A trip to the Douro valley is not complete without a pilgrimage to DOC, a temple of Portuguese food on the shores of the Douro river.

DOC is located on Estrada Nacional 222, Armamar, tel. 254 858 123. Click here for the restaurant’s web site.

Mindful coffee from Flor da Selva

Flor da Selva Composit

Most cups of coffee are drank in a hurry. They’re just a flash of bitterness and a shot of caffeine. Flor da Selva (jungle flower), the coffee produced by the last traditional roaster in Lisbon, is a gateway to a very different experience. This is coffee made to be savored mindfully.

We spent a delightful afternoon with Francisco Monteiro at Flor da Selva’s roasting workshop in the Madragoa neighborhood. His family’s company, founded in 1950, has preserved the secrets of the traditional roasting processes abandoned by most producers. They source green coffee beans directly from the best plantations around the world and roast them gently with oak fire wood. The coffee acquires a round, harmonious taste that contrasts with the metallic tang often associated with gas roasting. Our visit helped us rediscover the taste, aroma, and mystery of coffee.

We took several Flor da Selva blends of Arábica and Robusta beans to try at home. Preparing the coffee is a ritual that deepens the appreciation for this fine beverage. We like to brew Flor da Selva with the pour-over method, using a filter that ensures that the water is in contact with the coffee for the time necessary to soak up all the flavor from the beans.

First, we weight 29 grams for two cups. Then, we grind it finely, but not as finely as if we were making espresso, otherwise the water takes too long to pour through. We heat  filtered water at 205 Fahrenheit and pour it slowly over the grinds. The air fills with delicate aromas. Then a thick, golden foam develops (if the foam is thin and white, the coffee is too weak). Finally, we heat the cups with hot water, discard the water and pour the coffee. We drink it slowly, enjoying its lush, exotic taste. And we smile.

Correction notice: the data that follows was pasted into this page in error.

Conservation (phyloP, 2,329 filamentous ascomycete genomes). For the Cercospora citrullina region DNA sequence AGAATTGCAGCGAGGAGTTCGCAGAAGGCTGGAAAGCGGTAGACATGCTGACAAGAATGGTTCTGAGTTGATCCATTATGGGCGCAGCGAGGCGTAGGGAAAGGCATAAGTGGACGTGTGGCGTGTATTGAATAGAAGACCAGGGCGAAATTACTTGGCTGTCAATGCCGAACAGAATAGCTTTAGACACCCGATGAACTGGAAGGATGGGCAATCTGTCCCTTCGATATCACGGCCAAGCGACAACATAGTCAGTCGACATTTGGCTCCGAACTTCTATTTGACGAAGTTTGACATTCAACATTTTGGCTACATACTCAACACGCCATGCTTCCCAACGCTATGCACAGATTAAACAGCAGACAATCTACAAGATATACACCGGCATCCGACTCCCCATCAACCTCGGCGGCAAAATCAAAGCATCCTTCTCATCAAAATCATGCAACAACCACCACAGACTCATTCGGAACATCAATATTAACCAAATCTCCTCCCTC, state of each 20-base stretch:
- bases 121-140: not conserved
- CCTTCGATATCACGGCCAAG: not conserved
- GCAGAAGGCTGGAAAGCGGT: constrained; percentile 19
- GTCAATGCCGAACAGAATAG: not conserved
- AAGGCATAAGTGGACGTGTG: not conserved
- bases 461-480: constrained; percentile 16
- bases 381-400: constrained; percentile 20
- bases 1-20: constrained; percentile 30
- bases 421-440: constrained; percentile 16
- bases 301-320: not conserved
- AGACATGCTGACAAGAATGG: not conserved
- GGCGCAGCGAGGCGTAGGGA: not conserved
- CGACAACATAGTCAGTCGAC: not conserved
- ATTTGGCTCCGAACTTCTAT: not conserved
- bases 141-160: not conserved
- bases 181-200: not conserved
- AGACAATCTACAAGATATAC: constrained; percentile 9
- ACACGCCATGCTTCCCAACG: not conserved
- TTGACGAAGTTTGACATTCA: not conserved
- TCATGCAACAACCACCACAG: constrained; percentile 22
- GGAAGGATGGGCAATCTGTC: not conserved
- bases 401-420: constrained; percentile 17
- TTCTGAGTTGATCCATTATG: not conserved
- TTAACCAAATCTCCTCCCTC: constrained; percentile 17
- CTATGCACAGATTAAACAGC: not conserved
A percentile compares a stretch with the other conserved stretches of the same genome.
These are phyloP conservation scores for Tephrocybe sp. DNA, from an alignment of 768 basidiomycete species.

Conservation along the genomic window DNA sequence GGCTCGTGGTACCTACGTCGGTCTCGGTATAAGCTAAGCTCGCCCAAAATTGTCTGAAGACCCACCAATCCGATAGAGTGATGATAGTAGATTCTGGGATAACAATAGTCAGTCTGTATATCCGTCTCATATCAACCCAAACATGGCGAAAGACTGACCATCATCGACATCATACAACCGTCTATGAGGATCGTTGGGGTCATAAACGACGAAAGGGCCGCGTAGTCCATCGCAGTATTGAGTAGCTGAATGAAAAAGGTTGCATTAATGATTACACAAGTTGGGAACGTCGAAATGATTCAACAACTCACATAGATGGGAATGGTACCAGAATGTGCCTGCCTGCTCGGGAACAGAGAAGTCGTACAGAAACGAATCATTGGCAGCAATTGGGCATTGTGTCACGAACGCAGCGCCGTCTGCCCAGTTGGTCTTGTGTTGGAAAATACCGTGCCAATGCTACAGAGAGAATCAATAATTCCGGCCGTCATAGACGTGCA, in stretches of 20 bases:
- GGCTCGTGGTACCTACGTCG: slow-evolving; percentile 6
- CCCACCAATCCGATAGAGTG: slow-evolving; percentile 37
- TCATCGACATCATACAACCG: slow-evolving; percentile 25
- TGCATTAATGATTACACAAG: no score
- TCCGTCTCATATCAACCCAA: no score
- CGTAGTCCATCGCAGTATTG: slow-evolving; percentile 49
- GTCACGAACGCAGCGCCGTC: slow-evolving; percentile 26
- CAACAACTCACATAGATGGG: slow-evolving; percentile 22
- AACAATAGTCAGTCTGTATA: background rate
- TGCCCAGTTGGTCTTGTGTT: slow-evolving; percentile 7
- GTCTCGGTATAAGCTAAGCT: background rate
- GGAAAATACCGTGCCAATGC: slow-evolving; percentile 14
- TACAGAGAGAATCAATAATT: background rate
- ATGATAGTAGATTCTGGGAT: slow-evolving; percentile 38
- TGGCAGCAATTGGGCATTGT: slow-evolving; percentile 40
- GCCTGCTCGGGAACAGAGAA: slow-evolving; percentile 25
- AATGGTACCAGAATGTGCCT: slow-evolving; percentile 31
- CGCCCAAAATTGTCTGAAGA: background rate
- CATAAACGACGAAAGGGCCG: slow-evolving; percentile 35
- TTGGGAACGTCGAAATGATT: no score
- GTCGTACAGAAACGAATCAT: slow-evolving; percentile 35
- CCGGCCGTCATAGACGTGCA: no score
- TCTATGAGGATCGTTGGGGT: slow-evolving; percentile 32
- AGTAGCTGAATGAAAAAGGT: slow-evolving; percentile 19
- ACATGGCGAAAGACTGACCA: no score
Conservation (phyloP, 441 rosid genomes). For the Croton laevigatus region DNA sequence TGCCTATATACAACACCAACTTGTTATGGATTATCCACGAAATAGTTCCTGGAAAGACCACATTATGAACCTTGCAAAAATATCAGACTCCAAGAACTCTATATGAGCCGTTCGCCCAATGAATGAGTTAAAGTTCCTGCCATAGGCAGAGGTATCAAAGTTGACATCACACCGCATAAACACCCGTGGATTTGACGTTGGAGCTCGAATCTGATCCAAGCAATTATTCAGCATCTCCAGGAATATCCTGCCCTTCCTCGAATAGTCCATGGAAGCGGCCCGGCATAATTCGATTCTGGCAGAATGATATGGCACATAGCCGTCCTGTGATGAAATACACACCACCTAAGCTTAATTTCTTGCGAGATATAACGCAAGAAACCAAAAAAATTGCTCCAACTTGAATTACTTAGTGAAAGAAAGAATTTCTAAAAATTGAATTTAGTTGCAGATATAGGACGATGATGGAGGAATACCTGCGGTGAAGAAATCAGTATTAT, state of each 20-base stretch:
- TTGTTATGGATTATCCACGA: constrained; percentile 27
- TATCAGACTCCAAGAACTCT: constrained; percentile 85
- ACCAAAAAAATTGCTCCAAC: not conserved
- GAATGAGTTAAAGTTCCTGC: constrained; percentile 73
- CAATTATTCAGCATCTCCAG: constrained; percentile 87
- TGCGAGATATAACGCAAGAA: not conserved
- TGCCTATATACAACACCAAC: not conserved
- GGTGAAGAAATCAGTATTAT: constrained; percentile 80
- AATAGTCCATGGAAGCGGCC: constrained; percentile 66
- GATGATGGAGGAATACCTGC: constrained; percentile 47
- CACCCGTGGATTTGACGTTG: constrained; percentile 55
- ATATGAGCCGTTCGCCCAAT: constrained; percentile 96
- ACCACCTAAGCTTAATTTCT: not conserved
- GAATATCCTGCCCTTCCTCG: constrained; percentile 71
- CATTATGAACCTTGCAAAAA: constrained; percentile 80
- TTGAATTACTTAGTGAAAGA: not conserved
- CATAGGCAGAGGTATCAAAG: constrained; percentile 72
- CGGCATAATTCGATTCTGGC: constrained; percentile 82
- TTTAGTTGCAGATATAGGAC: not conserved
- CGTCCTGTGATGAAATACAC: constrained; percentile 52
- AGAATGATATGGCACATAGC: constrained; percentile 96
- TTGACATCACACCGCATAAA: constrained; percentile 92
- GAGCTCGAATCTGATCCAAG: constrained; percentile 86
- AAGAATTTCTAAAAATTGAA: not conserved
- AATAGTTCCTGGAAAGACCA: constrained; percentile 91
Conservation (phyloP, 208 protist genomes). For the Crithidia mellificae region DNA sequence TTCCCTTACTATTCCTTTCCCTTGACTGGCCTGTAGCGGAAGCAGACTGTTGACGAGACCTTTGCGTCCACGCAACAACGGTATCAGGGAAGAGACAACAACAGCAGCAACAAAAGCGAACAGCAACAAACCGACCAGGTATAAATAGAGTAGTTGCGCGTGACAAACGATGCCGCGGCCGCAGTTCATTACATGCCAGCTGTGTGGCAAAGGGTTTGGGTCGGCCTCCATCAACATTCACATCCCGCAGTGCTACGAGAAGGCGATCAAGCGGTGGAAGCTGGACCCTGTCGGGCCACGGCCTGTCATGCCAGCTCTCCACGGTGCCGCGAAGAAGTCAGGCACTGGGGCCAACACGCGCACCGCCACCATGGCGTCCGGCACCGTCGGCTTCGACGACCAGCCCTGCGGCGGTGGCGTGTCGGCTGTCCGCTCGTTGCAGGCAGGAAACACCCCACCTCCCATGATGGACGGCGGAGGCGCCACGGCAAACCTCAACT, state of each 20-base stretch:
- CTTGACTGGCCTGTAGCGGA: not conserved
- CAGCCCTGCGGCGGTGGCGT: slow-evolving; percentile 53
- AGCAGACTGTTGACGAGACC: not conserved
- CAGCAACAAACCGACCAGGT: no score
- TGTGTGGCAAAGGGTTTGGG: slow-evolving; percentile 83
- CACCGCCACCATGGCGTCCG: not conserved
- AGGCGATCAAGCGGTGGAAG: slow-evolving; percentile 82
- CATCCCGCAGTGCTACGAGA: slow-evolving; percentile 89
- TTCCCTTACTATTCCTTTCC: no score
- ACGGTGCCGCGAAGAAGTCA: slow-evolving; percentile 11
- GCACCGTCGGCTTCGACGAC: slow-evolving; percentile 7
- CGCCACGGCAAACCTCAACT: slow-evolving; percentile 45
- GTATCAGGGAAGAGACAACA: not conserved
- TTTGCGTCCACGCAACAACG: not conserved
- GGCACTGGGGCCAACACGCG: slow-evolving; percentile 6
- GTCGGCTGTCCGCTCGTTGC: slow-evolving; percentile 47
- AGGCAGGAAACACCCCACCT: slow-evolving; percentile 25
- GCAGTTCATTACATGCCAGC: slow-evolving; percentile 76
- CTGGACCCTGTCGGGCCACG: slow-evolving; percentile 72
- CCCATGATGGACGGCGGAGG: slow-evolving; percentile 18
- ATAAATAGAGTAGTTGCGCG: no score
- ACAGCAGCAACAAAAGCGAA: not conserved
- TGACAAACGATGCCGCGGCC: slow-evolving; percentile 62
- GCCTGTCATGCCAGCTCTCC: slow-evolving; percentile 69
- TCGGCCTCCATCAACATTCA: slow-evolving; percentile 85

Flor da Selva is located at Travessa do Pasteleiro, 32 Lisbon, tel. 213 967 166, email info@florselva.com. Click here for their website.

 

 

Sleeping by the Tagus at the Altis Belém

Altis Hotel Composit

It is so wonderful to wake up in the Altis Belém hotel and see that the Tagus river is waking up too, still dressed in the same colors as the sky, flowing lazily towards the sea. We get a glimpse of the Belém tower getting ready for the visitors that come see her. And we spot the statue of Prince Henry the navigator, patiently waiting for the sun to bring the orange hues that make the light of Lisbon unforgettable.

The hotel rooms have beautiful white shutters that look like modern paintings, creating negative space around the boats in the harbor. And what a pleasure it is to have breakfast in the esplanade. The river is so close that we can eavesdrop on its waves chatting about Lisbon.

The Hotel Altis Belém is located at Doca do Bom Sucesso, Lisboa. Click here for the Altis Belém web site.